Getting a good night’s sleep is one of the biggest changes in his life since moving into Fusion Studios, says Jesse Parris, who spent 13 years sleeping on Denver’s streets. “When you’re used to being told ‘you can’t sleep here,’ and ‘you can’t be at a certain location for so long,’ it’s relieving….when I got into my place, I could finally have some peace of mind…I could finally get some sleep.” He moved into Fusion Studios at 37th and Quebec shortly before the pandemic hit Colorado. Now, he says, “I have a sunrise view…It’s just a beautiful thing.”
Fusion Studios provides permanent housing to those who have experienced chronic homelessness, with 139 studio units of about 300 sq. ft., each with a kitchenette. Now about 70% occupied, some of the unoccupied units are set aside for transitional housing. The Colorado Coalition for the Homeless closed on the former Quality Inn in October 2019 and after renovations, welcomed its first residents in February 2020.
Parris cooks on a griddle or in the microwave that came with his room, but admits that he doesn’t spend much time during the day at “the Fusion,” as he calls it. He now spends his days talking to others who are experiencing homelessness, passing out pamphlets and encouraging people to seek available resources. He ascribes his good fortune in finding a space at Fusion to someone advocating for him and going with him to meetings, and hopes to do the same for others.
Parris in 2019 ran for City Council-at-large and plans to run for mayor in 2023, believing it’s essential to have candidates who “have lived experience with being poor and poverty” in Denver.
The City’s recent success in leveraging spaces like the National Western Complex to provide shelter for those experiencing homelessness demonstrates what is possible when there’s political will: “The City of Denver could have done this years ago,” he says. His case manager, Alex Fitzgerald, agrees: “The reality is, these folks are always living in crisis….now that there’s a pandemic, the general public and Congress say, ‘Now we need to account for these people and make sure that there’s something better in place.’ It’s not fair to say that crisis politics or wartime politics don’t apply to regular times….it’s not impossible. There’s just a lack of will. But now that this [coronavirus] is in the forefront, now there’s been action taken. And it’s happened fast.”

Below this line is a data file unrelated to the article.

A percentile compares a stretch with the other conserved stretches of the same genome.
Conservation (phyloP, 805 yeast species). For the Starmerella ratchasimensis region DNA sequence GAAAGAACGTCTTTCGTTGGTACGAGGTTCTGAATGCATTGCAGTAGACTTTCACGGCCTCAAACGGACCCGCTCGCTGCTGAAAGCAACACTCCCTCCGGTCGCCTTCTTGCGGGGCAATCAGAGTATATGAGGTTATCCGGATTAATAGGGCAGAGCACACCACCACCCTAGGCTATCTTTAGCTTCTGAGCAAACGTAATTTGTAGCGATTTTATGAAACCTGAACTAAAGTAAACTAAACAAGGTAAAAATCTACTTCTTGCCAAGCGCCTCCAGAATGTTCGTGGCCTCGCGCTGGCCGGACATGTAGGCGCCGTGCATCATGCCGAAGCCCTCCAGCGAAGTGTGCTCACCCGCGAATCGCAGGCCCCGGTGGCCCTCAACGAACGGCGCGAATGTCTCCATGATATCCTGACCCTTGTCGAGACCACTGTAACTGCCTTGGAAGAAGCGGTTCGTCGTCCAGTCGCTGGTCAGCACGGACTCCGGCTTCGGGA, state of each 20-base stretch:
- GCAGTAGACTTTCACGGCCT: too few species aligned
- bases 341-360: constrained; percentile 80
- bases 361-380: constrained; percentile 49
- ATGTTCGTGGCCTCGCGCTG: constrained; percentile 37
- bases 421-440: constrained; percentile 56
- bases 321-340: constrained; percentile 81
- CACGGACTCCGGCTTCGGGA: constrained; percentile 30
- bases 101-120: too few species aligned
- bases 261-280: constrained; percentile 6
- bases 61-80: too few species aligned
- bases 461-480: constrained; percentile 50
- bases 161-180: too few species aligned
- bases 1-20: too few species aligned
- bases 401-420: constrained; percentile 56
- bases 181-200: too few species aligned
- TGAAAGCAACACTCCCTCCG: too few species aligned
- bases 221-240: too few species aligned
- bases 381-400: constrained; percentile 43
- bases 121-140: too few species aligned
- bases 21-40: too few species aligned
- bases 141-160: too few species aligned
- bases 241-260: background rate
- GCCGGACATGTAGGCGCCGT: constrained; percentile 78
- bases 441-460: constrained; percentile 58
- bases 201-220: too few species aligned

Parris ended up homeless at 19 when his mom told him to move out, and then had to live out of his car after coming to odds with a “slumlord.” “I was working the door to door-type jobs, two or three jobs and I still ended up homeless, so it’s not that people don’t want to work. We [Denver Homeless Out Loud] showed last year doing the survey we had here that 60-70 percent of the homeless work.” Parris says most people are unhoused due to circumstances rather than a wish to be homeless. “The majority of people experiencing homelessness are mentally ill and disabled,” says Fitzgerald.
Fusion has on-site behavioral health professionals, counselors, peer specialists, case managers, and substance abuse professionals. Eviction prevention classes, resume workshops, crockpot and microwave cooking classes, and vocational training are among the programs planned, says Fitzgerald. The computer lab has remained open, and all residents have mobile phones, allowing them to stay connected online as well as search for jobs. A mobile medical clinic offers basic medical care weekly, including Covid screenings—Fitzgerald says no cases have been found at Fusion Studios to date. Fitzgerald’s clients range from ages 21 to 64. Some are enrolled in college; others are unlikely to ever be able to work and will pay their Fusion Studios rent with disability checks.
“I’ve slept in parking garages I’ve slept on the bus. I’ve slept in retail establishments. You name it, wherever I could get some sleep or attempt to get some sleep, I’ve slept there,” says Parris. He is happy to now sleep—uninterrupted—at the Fusion.
Funders for Fusion Studios included the state’s Department of Local Affairs as well as Denver Housing Authority bonds. [See Nov. 1 Front Porch for more background on the project.]